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elrodalonzo 11-15-2011 07:48 PM

Air Volume Control
I have a shallow well (12 ft) with a GE 1/3 hp shallow well pump hooked to a 42 gallon epoxy lined (bladderless I think) water tank. It gets full of water and I have to almost completely drain it and then refill it frequently or else the pump comes on with any demand for water. What kind on AVC do I need and how do I hook it up? My tank has the inlet on the bottom, half way up is an old inoperative AVC, above that is a Schrader valve and on the top of the tank is a plug. I see Granger makes an AVC with a float on it but I don't know where to put it on the tank or how to hook it to the pump. Also should I put a gauge somewhere on the tank? There's an old rusty gauge in the line before the tank and it reads 25lbs. Any help on this matter would be appreciated. Thanks.

joecaption 11-16-2011 03:48 AM

That's one very shallow well, I'd be more inclined to be looking at the suction line from the pump all the way down into the well. It there even one pin hole in it, or loose connection there will be air in that line.
Also are you 100 % sure the foot valve down in the well is always below water and also not sitting on the bottom?
If you were to buy a bladder tank the pump would stop coming on every time you draw water.

elrodalonzo 11-16-2011 05:03 AM

It's a hand driven well and I had trouble years ago with the copper pipe that went inside the 1 1/2 inch well casing. It developed a small hole and we lost prime. We just hooked the suction line to the top of the well casing and it's worked fine since then. Is the mistake I made buying a bladderless tank? Maybe I should just drain it down and pump some air pressure in it. If so how much? Should I put a gauge on the top? thanks.

joecaption 11-16-2011 07:49 AM

I personaly and my plumber agee's I would have used a bladder or diaphram tank instead of just a storage tank. It's common to see a pump come mounted to a storage tank which is fine but every time the taps opened it turns the pump on and will wear out the pump and contacts far sooner.
Your tank is suppost to have some air at the top of it to act as a cushion to stop water hammer but to often I've seen them become water logged.
He's some info on how they work.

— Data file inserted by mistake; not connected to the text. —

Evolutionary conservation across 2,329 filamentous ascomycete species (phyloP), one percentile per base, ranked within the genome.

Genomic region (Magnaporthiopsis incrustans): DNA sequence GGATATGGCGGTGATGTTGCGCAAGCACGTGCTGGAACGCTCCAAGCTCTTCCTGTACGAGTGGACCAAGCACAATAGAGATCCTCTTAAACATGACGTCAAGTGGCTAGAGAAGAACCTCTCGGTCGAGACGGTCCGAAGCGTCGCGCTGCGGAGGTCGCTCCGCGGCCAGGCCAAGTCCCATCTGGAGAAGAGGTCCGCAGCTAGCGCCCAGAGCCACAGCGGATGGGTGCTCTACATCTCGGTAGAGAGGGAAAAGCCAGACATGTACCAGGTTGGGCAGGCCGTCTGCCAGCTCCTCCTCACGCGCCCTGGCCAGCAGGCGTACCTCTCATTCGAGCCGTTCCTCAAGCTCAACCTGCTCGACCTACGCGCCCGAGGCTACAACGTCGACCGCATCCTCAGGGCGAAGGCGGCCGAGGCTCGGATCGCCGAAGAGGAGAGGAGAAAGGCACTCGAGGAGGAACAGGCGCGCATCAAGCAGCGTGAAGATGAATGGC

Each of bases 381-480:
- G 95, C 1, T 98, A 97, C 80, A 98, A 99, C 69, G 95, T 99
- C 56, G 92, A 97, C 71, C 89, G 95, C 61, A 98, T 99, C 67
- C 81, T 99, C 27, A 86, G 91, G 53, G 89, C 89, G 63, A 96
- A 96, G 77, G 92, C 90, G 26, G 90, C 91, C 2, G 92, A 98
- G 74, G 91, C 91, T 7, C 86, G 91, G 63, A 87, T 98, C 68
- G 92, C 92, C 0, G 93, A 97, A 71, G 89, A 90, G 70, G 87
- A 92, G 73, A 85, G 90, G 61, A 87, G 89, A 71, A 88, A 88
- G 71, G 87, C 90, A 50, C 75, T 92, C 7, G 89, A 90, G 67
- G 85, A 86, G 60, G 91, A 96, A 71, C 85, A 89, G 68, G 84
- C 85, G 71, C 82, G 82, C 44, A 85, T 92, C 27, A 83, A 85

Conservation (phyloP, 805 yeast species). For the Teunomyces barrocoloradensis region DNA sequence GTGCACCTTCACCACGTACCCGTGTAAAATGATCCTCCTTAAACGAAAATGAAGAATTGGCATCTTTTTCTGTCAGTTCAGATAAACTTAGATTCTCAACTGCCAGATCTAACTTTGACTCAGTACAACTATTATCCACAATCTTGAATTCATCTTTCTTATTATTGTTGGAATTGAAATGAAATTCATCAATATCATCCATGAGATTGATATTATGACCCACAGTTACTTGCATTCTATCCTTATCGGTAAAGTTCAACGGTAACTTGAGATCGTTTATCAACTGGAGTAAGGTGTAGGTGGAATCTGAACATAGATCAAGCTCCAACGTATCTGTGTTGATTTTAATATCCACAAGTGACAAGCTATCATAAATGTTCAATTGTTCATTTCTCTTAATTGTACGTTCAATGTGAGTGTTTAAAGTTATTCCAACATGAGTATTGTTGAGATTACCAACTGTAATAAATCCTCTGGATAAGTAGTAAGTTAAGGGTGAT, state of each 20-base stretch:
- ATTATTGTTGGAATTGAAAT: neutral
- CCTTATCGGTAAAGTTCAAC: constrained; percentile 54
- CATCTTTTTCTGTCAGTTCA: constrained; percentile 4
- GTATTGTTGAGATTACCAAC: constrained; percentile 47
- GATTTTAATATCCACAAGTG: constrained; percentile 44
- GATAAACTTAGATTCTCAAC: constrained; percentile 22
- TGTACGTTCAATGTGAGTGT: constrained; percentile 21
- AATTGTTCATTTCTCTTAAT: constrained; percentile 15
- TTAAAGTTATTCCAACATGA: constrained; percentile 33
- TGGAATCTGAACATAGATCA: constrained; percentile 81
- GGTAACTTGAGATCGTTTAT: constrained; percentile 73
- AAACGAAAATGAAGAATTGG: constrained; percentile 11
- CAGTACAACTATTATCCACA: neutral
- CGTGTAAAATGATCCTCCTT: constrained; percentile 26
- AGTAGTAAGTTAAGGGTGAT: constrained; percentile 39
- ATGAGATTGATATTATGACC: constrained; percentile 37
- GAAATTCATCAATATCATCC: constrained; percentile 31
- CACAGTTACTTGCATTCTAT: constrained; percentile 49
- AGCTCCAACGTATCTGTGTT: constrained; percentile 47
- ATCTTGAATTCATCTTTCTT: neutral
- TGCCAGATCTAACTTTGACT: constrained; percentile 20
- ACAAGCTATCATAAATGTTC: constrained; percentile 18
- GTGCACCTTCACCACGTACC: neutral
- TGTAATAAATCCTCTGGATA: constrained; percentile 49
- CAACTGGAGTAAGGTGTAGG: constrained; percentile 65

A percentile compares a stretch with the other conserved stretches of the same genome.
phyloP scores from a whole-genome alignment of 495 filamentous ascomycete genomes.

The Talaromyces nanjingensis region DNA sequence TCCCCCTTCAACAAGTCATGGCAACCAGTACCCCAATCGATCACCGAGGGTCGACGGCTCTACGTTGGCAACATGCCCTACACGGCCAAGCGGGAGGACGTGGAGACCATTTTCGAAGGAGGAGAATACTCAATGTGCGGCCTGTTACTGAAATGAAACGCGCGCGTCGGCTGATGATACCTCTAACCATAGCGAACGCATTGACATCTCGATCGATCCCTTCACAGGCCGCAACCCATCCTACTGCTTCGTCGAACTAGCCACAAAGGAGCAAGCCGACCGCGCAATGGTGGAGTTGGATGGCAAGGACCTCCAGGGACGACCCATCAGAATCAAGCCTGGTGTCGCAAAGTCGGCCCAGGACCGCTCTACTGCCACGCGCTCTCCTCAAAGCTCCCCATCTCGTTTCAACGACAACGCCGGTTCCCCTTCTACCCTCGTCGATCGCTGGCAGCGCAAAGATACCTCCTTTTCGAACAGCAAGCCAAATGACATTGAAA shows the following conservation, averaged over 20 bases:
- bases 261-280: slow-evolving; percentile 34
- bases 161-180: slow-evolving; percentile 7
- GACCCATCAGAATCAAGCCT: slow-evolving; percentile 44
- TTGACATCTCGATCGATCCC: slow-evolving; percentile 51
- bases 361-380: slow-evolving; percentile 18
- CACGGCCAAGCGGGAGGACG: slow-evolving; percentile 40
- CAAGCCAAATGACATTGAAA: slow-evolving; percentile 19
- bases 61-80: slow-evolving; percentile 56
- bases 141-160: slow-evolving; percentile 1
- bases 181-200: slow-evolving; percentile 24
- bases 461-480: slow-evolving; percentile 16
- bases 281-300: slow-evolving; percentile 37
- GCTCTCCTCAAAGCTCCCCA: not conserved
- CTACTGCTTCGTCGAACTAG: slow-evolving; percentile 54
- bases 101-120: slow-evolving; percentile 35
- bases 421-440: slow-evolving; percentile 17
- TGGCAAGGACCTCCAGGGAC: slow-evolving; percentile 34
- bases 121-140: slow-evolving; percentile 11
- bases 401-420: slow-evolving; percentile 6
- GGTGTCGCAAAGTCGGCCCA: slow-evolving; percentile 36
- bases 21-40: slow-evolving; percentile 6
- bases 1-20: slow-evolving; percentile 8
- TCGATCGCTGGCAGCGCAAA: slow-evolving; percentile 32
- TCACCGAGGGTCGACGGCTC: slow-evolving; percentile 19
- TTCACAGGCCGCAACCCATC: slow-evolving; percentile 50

If it was a bladder or diphram pump there would have been a gauge on the tank and an air valve to add air. It's set to within 2 to 5 PSI of what the pump pressure is. I would not add air to your tank. You can however drain the tank and refill it which shoud give you the air space back.

Blue Jay 11-16-2011 10:48 AM

Air volume controls are fine when they work and yes you can add air thru the schrader valve, that is what it is there for. Been a long time since I have had a bladderless tank, so working on memory here with the water at a low level inflate the tank to 5lbs less than the pressure switch cut in point (even the bladder tanks have this precharge in them). Don't see a need to put a gauge on the tank itself as your existing gauge will work fine but if it is real old might want to replace it so you are sure of pressure you are working with.

Also I would put the suck line back inside the casing as the way you have it hooked you are drawing a vacume on it and could pull contamination into the water.

elrodalonzo 11-16-2011 03:32 PM

Thanks Blue Jay,
I think I'll draw down some water in the tank and pump some air in there. My pump is quite old so when that dies someday I think I'll put on a new pump and get a tank with a bladder in it. As far as running the draw line back down the casing I'm a little afraid to undo it now I had fits getting things primed and working last time. We don't really use the water for drinking anyway since it's so shallow and in our basement. We live in an old river valley and these hand driven wells are a very common set up here. Thanks for your help.

comalapaul 07-10-2013 05:03 PM

I have been installing water pressure systems here in Mexico. When the tank sits on the water source, I put an auxiliary tank in the source line. When the tank reaches the maximum pressure and the pressure control switch shuts the pump off, the aux. tank drains back into the source. Your check valve will prevent the water in your pressure tank from retuning to the source.(you will need a small hole in the pipe just ahead of the submersible pump.) The aux. tank supplies an excess of air, and the float valve (Wayne 15901-WYN1) will bleed off the excess air at the one third level of the tank. (measure 1/3 down from the top) I use 1000 liter tanks purchased from the scrape yard. A 5000 liter tank (plastic) is suitable for a family of 6. Extract the water for your pressure system from this tank.

Speedbump 07-11-2013 08:27 AM

Air controls are a thing of the past. I have a couple dozen of them collecting dust at my shop. They work best if the pump pulls hard on the well, because the vacuum has to pull a diaphragm back against a spring. No vacuum to speak of, no air.

I agree with everyone else, a bladder tank is the best thing. And there are good ones and bad ones. With your galvanized tank, you can hook a compressor to the schrader valve and push the water out of the tank. Once air spits out of the faucet, (this is done with the pump motor off) close it and put about 20 lbs of just air pressure in the tank. Now turn the pump back on. You will see an amazing difference in the time it takes to come back on again. This can be done when necessary. The whole reason for this is to prevent the motor from cycling any more than necessary. Cycling a motor wears them out.

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